CCNA And CCENT Lab: Testing Access Lists With Extended Ping
Here’s our network!
In our extended ACL lab, we applied an ACL to R1 that should block traffic sourced from 220.127.116.11 /24 if the destination is 18.104.22.168 /24. Here’s that ACL:
R1#show ip access-list Extended IP access list 111 10 deny ip 22.214.171.124 0.0.0.255 126.96.36.199 0.0.0.255 20 permit ip any any
Here’s the verification of that ACL being successfully applied to R1’s Serial 0/1/0 interface.
R1#show ip interface serial 0/1/0 Serial0/1/0 is up, line protocol is up Internet address is 188.8.131.52/24 Broadcast address is 255.255.255.255 Address determined by setup command MTU is 1500 bytes Helper address is not set Directed broadcast forwarding is disabled Outgoing access list is not set Inbound access list is 101 (output truncated for clarity)
It’s not enough to verify that the ACL is applied. We have to make sure it’s doing what we want it to do — in this case, stop traffic sourced from 184.108.40.206 /24 and destined for 220.127.116.11 /24 while allowing all other traffic.
I want to go the extra mile for you and show you the traffic flow before the ACL was applied. With that in mind, I’m going to remove the ACL from R1’s Serial interface. I’ve also added a default static route to R3 pointing to R1, and a default static route to R1 pointing to R3 to allow us to ping the loopbacks without adding a dynamic routing protocol. A quick reminder of the network:
R1(config)#int serial 0/1/0 R1(config-if)#no ip access-group 111 in R1(config)#ip route 0.0.0.0 0.0.0.0 18.104.22.168 R3(config)#ip route 0.0.0.0 0.0.0.0 22.214.171.124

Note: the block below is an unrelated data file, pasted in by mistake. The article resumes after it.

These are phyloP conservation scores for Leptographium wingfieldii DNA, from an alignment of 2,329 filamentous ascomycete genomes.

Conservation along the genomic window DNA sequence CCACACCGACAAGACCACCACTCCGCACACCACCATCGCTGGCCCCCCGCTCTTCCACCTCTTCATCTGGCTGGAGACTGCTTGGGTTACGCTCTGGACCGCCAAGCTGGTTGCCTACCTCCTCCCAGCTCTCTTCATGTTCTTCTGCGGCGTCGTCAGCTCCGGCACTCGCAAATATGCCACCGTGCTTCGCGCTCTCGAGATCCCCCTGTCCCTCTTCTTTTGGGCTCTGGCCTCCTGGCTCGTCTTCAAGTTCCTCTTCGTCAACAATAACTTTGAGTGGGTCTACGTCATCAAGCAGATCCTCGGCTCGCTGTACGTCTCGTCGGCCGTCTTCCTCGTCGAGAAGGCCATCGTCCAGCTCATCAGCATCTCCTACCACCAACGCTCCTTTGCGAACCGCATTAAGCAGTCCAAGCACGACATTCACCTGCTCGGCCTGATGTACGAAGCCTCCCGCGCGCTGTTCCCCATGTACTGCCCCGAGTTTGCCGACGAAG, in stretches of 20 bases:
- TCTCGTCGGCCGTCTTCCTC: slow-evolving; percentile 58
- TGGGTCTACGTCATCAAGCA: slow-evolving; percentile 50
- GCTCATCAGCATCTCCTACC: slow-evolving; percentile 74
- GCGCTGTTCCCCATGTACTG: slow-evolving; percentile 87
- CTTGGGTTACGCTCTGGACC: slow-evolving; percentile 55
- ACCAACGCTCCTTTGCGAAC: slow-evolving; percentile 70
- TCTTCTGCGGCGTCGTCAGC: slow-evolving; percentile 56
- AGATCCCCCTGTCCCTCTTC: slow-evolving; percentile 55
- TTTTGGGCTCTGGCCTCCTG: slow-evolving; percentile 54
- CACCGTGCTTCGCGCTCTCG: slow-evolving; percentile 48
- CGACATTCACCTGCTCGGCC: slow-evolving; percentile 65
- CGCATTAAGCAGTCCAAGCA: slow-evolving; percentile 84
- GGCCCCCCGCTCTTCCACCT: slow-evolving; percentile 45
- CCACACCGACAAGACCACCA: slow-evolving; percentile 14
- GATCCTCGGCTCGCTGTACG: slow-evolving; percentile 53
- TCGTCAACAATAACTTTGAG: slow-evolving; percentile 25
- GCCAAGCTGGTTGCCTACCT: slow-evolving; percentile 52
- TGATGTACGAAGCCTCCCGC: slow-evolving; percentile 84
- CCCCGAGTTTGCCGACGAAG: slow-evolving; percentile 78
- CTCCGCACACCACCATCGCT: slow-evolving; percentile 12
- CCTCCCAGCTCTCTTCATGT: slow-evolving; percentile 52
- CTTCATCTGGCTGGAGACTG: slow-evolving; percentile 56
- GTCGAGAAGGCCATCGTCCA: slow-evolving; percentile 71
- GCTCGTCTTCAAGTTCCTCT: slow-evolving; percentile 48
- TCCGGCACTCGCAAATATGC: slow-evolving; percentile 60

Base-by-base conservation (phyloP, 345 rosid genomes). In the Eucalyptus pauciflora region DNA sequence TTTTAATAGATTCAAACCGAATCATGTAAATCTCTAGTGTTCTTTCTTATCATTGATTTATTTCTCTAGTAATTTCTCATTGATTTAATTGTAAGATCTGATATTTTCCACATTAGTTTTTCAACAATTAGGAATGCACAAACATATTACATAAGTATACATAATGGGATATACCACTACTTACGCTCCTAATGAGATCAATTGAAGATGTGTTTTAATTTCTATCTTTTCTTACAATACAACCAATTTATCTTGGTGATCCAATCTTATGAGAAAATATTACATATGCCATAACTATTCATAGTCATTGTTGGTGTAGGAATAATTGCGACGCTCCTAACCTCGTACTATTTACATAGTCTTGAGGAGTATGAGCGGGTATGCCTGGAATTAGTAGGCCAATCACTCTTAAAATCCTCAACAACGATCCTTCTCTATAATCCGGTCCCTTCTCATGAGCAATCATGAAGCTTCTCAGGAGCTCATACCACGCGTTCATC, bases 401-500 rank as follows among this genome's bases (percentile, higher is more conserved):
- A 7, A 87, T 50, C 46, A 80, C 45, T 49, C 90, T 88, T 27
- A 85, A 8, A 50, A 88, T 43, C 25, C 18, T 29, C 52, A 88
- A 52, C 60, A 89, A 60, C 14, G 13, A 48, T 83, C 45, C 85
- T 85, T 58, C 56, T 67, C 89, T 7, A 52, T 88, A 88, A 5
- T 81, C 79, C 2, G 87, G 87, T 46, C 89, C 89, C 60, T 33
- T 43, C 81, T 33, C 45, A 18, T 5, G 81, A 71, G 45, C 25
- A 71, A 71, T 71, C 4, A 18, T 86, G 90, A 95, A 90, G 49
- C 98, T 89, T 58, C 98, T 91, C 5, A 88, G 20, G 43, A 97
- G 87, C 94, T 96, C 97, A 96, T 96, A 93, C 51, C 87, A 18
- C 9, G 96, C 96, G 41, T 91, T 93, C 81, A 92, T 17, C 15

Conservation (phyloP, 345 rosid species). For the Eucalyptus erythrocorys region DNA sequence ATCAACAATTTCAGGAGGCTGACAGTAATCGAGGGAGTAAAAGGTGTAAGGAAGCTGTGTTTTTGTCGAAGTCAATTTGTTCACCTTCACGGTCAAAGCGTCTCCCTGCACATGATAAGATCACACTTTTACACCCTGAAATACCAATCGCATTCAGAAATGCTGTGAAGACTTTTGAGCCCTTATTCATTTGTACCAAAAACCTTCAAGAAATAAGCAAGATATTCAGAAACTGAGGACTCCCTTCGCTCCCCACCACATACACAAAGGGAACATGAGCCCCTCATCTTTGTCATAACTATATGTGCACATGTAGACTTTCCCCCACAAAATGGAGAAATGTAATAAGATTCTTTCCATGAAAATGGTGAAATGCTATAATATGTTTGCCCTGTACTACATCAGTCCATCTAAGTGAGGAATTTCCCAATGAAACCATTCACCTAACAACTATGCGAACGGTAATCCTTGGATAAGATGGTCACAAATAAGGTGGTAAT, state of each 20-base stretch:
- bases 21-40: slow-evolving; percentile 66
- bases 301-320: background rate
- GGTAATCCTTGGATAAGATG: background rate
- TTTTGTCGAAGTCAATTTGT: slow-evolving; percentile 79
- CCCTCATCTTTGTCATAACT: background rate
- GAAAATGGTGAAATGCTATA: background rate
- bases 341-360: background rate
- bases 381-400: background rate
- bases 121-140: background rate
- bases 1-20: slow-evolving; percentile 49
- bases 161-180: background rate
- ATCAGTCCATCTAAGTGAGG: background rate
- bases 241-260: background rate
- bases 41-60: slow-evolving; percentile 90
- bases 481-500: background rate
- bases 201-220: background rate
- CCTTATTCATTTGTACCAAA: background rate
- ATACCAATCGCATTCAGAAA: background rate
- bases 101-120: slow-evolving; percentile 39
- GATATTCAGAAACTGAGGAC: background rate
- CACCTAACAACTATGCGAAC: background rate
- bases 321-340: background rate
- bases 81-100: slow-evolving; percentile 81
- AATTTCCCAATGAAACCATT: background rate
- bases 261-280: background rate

The ACL requirements revolve around packets from 126.96.36.199 /24, but if we send packets from R3 via a regular ping, the source of those packets will be 188.8.131.52, the interface closest to the destination being pinged. Pings have the source IP address of their exit interface by default, as I’ll verify with debug ip packet and ping 184.108.40.206.
R3#debug ip packet IP packet debugging is on
R3#ping 220.127.116.11 Sending 5, 100-byte ICMP Echos to 18.104.22.168, timeout is 2 seconds: IP: s=22.214.171.124 (local), d=126.96.36.199 (Serial0/1/0), len 100, sending
Now we’ll put the ACL back on R1 and test it from R3 with that same ping command.
R1(config)#int serial 0/1/0 R1(config-if)#ip access-group 111 in
R3#ping 188.8.131.52 source 184.108.40.206 Sending 5, 100-byte ICMP Echos to 220.127.116.11, timeout is 2 seconds: Packet sent with a source address of 18.104.22.168 U.U.U Success rate is 0 percent (0/5)
The packets are now denied, which indicates the ACL on R1 is working correctly. Let’s ping another loopback on R1 with that same source to be sure.
R3#ping 22.214.171.124 source 126.96.36.199 Sending 5, 100-byte ICMP Echos to 188.8.131.52, timeout is 2 seconds: Packet sent with a source address of 184.108.40.206 !!!!! Success rate is 100 percent (5/5), round-trip min/avg/max = 64/64/68 ms
Success indeed! These packets go through because they don’t match both the source and destination IP of the first ACL line. The second line permits everything, so the packets zoom right through.
The requirements mentioned allowing packets to “all other subnets, including those added in the future,” so let’s go the extra mile add a subnet to R1 and ping it from 220.127.116.11.
R1(config)#int loopback111 R1(config-if)#ip address 18.104.22.168 255.255.255.0
R3#ping 22.214.171.124 source 126.96.36.199 Sending 5, 100-byte ICMP Echos to 188.8.131.52, timeout is 2 seconds: Packet sent with a source address of 184.108.40.206 !!!!! Success rate is 100 percent (5/5), round-trip min/avg/max = 64/65/68 ms
Our tests prove pings from 220.127.116.11 to 18.104.22.168 are blocked, but pings from 22.214.171.124 to other subnets are allowed. Just what we wanted!
Two ACL terms you’ll see all over your Cisco certification exams and in your real-world networking career are host and any. We’ll have a look at those two ACL options in the next CCNA tutorial, coming up on July 26, 2018. In the meantime, have a look or three at these, and thanks for making my work a part of your success. — Chris B.